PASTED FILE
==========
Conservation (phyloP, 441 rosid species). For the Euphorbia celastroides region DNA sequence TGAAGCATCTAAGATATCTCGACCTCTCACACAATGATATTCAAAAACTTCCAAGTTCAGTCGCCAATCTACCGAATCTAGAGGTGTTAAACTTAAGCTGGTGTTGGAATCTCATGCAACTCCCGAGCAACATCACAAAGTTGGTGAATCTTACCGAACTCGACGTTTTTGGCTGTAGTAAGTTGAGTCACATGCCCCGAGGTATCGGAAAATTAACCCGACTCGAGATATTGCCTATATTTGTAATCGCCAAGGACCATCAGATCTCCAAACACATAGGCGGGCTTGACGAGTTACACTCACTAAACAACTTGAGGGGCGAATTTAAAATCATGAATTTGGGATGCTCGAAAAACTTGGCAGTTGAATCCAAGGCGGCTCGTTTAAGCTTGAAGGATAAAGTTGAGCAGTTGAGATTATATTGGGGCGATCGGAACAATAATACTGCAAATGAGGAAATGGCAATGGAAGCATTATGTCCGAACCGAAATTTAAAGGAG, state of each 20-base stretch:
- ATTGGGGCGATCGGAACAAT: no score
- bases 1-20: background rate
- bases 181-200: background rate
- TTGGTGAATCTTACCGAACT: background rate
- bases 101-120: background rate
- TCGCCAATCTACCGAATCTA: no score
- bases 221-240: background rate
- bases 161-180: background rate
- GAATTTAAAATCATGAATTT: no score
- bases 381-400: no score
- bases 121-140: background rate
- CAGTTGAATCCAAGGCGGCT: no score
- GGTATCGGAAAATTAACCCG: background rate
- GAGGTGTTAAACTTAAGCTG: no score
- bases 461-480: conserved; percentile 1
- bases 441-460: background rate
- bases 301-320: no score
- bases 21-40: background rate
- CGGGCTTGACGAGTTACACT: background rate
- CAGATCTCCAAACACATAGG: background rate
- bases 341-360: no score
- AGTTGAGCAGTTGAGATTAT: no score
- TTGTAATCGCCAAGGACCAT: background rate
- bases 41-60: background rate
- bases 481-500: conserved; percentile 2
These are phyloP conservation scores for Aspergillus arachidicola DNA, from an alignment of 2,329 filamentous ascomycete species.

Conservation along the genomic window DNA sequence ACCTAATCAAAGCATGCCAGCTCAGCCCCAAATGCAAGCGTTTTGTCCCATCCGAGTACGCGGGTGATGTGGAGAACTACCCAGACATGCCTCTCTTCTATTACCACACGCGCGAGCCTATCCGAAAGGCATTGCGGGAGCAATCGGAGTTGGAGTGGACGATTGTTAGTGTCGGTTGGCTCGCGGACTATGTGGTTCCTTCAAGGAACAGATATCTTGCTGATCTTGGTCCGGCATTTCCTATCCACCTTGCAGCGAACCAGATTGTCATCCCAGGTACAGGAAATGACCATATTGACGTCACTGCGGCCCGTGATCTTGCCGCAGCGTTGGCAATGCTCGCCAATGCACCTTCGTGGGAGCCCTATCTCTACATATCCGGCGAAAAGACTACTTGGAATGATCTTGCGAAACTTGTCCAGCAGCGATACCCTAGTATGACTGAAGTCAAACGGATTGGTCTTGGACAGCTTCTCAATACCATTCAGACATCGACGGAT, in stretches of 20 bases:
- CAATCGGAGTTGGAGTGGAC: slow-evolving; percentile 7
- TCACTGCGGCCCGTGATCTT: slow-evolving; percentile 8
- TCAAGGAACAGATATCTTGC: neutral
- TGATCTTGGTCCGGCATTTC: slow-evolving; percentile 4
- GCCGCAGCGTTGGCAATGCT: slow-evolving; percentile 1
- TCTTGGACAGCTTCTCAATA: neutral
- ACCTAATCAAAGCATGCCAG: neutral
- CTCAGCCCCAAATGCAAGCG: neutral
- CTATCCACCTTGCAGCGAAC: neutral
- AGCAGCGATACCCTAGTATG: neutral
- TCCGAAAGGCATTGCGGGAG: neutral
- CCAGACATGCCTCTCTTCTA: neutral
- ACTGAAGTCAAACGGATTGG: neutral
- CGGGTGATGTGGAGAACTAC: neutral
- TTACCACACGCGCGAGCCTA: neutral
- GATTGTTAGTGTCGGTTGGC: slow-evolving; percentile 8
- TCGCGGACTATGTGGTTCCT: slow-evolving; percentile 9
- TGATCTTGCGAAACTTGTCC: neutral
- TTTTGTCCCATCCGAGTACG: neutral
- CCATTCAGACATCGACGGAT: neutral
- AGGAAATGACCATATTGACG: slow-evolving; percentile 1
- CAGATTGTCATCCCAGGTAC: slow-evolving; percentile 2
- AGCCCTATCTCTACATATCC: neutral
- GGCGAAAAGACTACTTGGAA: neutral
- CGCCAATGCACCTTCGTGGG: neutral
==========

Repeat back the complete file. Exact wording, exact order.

Conservation (phyloP, 441 rosid species). For the Euphorbia celastroides region DNA sequence TGAAGCATCTAAGATATCTCGACCTCTCACACAATGATATTCAAAAACTTCCAAGTTCAGTCGCCAATCTACCGAATCTAGAGGTGTTAAACTTAAGCTGGTGTTGGAATCTCATGCAACTCCCGAGCAACATCACAAAGTTGGTGAATCTTACCGAACTCGACGTTTTTGGCTGTAGTAAGTTGAGTCACATGCCCCGAGGTATCGGAAAATTAACCCGACTCGAGATATTGCCTATATTTGTAATCGCCAAGGACCATCAGATCTCCAAACACATAGGCGGGCTTGACGAGTTACACTCACTAAACAACTTGAGGGGCGAATTTAAAATCATGAATTTGGGATGCTCGAAAAACTTGGCAGTTGAATCCAAGGCGGCTCGTTTAAGCTTGAAGGATAAAGTTGAGCAGTTGAGATTATATTGGGGCGATCGGAACAATAATACTGCAAATGAGGAAATGGCAATGGAAGCATTATGTCCGAACCGAAATTTAAAGGAG, state of each 20-base stretch:
- ATTGGGGCGATCGGAACAAT: no score
- bases 1-20: background rate
- bases 181-200: background rate
- TTGGTGAATCTTACCGAACT: background rate
- bases 101-120: background rate
- TCGCCAATCTACCGAATCTA: no score
- bases 221-240: background rate
- bases 161-180: background rate
- GAATTTAAAATCATGAATTT: no score
- bases 381-400: no score
- bases 121-140: background rate
- CAGTTGAATCCAAGGCGGCT: no score
- GGTATCGGAAAATTAACCCG: background rate
- GAGGTGTTAAACTTAAGCTG: no score
- bases 461-480: conserved; percentile 1
- bases 441-460: background rate
- bases 301-320: no score
- bases 21-40: background rate
- CGGGCTTGACGAGTTACACT: background rate
- CAGATCTCCAAACACATAGG: background rate
- bases 341-360: no score
- AGTTGAGCAGTTGAGATTAT: no score
- TTGTAATCGCCAAGGACCAT: background rate
- bases 41-60: background rate
- bases 481-500: conserved; percentile 2
These are phyloP conservation scores for Aspergillus arachidicola DNA, from an alignment of 2,329 filamentous ascomycete species.

Conservation along the genomic window DNA sequence ACCTAATCAAAGCATGCCAGCTCAGCCCCAAATGCAAGCGTTTTGTCCCATCCGAGTACGCGGGTGATGTGGAGAACTACCCAGACATGCCTCTCTTCTATTACCACACGCGCGAGCCTATCCGAAAGGCATTGCGGGAGCAATCGGAGTTGGAGTGGACGATTGTTAGTGTCGGTTGGCTCGCGGACTATGTGGTTCCTTCAAGGAACAGATATCTTGCTGATCTTGGTCCGGCATTTCCTATCCACCTTGCAGCGAACCAGATTGTCATCCCAGGTACAGGAAATGACCATATTGACGTCACTGCGGCCCGTGATCTTGCCGCAGCGTTGGCAATGCTCGCCAATGCACCTTCGTGGGAGCCCTATCTCTACATATCCGGCGAAAAGACTACTTGGAATGATCTTGCGAAACTTGTCCAGCAGCGATACCCTAGTATGACTGAAGTCAAACGGATTGGTCTTGGACAGCTTCTCAATACCATTCAGACATCGACGGAT, in stretches of 20 bases:
- CAATCGGAGTTGGAGTGGAC: slow-evolving; percentile 7
- TCACTGCGGCCCGTGATCTT: slow-evolving; percentile 8
- TCAAGGAACAGATATCTTGC: neutral
- TGATCTTGGTCCGGCATTTC: slow-evolving; percentile 4
- GCCGCAGCGTTGGCAATGCT: slow-evolving; percentile 1
- TCTTGGACAGCTTCTCAATA: neutral
- ACCTAATCAAAGCATGCCAG: neutral
- CTCAGCCCCAAATGCAAGCG: neutral
- CTATCCACCTTGCAGCGAAC: neutral
- AGCAGCGATACCCTAGTATG: neutral
- TCCGAAAGGCATTGCGGGAG: neutral
- CCAGACATGCCTCTCTTCTA: neutral
- ACTGAAGTCAAACGGATTGG: neutral
- CGGGTGATGTGGAGAACTAC: neutral
- TTACCACACGCGCGAGCCTA: neutral
- GATTGTTAGTGTCGGTTGGC: slow-evolving; percentile 8
- TCGCGGACTATGTGGTTCCT: slow-evolving; percentile 9
- TGATCTTGCGAAACTTGTCC: neutral
- TTTTGTCCCATCCGAGTACG: neutral
- CCATTCAGACATCGACGGAT: neutral
- AGGAAATGACCATATTGACG: slow-evolving; percentile 1
- CAGATTGTCATCCCAGGTAC: slow-evolving; percentile 2
- AGCCCTATCTCTACATATCC: neutral
- GGCGAAAAGACTACTTGGAA: neutral
- CGCCAATGCACCTTCGTGGG: neutral